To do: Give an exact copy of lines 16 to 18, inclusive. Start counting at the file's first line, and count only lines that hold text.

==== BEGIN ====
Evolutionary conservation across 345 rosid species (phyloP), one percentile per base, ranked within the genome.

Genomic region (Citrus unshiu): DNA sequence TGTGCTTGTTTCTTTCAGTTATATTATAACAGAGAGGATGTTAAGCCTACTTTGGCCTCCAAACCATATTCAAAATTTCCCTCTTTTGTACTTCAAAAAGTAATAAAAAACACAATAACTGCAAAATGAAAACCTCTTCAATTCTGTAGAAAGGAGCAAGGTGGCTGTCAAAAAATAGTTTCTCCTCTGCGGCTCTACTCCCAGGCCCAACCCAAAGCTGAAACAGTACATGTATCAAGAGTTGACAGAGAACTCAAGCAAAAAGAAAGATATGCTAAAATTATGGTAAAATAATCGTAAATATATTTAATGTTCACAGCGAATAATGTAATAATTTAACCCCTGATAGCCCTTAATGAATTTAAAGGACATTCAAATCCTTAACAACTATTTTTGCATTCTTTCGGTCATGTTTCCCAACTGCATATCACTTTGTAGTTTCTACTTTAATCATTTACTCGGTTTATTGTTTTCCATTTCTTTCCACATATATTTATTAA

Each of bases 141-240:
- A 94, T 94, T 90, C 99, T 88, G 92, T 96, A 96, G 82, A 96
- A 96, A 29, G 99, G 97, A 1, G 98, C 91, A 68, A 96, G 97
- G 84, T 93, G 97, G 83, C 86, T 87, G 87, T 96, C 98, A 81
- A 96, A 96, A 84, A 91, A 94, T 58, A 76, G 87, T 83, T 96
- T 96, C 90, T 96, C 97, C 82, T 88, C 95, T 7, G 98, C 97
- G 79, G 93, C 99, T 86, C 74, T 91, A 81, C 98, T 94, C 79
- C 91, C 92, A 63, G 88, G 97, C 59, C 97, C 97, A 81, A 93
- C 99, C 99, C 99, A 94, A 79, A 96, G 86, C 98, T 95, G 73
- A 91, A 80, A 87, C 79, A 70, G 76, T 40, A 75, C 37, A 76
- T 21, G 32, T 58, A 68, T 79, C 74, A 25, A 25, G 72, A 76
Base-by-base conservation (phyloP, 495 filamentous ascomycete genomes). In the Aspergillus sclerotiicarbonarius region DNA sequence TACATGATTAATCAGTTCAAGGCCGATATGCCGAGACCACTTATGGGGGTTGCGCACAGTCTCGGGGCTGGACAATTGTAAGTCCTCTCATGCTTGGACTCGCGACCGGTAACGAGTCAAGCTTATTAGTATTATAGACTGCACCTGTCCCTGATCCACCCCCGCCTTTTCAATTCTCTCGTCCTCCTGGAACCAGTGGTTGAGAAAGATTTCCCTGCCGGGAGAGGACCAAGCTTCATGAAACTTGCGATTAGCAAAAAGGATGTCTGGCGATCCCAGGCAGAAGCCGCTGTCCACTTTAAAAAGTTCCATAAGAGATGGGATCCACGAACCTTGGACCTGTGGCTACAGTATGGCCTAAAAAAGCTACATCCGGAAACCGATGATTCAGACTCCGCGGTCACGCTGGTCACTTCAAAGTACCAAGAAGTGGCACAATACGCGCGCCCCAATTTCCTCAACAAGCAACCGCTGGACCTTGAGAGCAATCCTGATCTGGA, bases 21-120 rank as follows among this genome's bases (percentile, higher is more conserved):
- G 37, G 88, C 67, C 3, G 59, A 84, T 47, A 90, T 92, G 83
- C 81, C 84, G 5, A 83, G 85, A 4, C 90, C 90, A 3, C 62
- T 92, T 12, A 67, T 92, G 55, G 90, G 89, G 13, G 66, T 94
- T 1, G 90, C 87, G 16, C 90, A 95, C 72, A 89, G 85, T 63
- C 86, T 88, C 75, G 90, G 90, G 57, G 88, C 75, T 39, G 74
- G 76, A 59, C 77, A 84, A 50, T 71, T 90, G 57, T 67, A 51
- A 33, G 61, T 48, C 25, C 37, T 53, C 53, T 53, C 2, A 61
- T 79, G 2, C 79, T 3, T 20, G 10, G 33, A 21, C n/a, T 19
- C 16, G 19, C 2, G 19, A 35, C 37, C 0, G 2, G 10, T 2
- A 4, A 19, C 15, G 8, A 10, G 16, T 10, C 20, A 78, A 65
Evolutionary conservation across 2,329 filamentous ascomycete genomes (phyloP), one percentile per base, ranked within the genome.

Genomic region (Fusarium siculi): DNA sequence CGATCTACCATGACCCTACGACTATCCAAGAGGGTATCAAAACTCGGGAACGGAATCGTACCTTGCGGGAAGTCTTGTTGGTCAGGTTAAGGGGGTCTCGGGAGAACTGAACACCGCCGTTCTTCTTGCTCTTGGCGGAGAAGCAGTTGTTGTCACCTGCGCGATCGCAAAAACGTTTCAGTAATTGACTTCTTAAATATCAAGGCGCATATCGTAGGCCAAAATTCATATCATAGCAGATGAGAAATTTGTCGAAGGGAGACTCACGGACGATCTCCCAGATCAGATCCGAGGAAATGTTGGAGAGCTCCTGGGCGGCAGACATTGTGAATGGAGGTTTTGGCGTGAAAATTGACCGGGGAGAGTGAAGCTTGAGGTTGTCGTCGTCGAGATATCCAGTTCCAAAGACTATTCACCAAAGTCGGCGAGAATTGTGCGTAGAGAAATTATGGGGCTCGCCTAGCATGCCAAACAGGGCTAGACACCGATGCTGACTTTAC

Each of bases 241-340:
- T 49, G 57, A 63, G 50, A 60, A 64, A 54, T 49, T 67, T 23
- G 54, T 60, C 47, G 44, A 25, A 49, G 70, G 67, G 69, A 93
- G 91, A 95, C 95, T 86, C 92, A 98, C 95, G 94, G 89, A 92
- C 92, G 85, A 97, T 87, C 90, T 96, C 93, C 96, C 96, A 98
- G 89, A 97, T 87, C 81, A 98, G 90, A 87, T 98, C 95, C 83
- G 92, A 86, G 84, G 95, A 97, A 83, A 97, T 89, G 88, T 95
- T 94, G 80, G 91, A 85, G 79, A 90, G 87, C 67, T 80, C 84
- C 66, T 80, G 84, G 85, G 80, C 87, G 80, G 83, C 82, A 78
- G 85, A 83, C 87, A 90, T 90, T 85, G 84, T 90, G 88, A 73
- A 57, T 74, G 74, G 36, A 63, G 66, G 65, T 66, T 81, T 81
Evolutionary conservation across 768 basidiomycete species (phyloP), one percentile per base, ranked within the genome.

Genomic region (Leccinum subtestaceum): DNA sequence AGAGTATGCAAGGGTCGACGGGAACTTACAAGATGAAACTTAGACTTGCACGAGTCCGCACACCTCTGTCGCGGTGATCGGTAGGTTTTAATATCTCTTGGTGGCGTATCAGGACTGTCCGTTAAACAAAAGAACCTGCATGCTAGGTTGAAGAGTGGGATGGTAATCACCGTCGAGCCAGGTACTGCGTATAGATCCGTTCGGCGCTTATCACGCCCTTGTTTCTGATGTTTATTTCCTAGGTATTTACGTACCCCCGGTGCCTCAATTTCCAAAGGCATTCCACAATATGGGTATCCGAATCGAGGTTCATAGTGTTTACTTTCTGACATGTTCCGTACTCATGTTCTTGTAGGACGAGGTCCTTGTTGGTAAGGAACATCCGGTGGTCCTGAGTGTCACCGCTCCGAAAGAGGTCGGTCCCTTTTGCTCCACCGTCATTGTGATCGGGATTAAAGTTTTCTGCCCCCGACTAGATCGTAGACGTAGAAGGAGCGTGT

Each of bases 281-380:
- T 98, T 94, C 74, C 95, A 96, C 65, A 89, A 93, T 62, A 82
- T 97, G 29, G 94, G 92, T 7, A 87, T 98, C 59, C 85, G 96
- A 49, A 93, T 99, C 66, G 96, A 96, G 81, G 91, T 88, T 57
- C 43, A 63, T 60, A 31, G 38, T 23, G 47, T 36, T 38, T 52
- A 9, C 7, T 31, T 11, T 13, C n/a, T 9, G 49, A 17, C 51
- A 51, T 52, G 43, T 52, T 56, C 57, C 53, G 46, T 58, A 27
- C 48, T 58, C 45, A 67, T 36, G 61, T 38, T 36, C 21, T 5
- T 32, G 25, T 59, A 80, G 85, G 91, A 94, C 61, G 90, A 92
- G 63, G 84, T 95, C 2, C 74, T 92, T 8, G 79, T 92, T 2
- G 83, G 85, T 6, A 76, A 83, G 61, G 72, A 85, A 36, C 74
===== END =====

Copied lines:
- C 81, C 84, G 5, A 83, G 85, A 4, C 90, C 90, A 3, C 62
- T 92, T 12, A 67, T 92, G 55, G 90, G 89, G 13, G 66, T 94
- T 1, G 90, C 87, G 16, C 90, A 95, C 72, A 89, G 85, T 63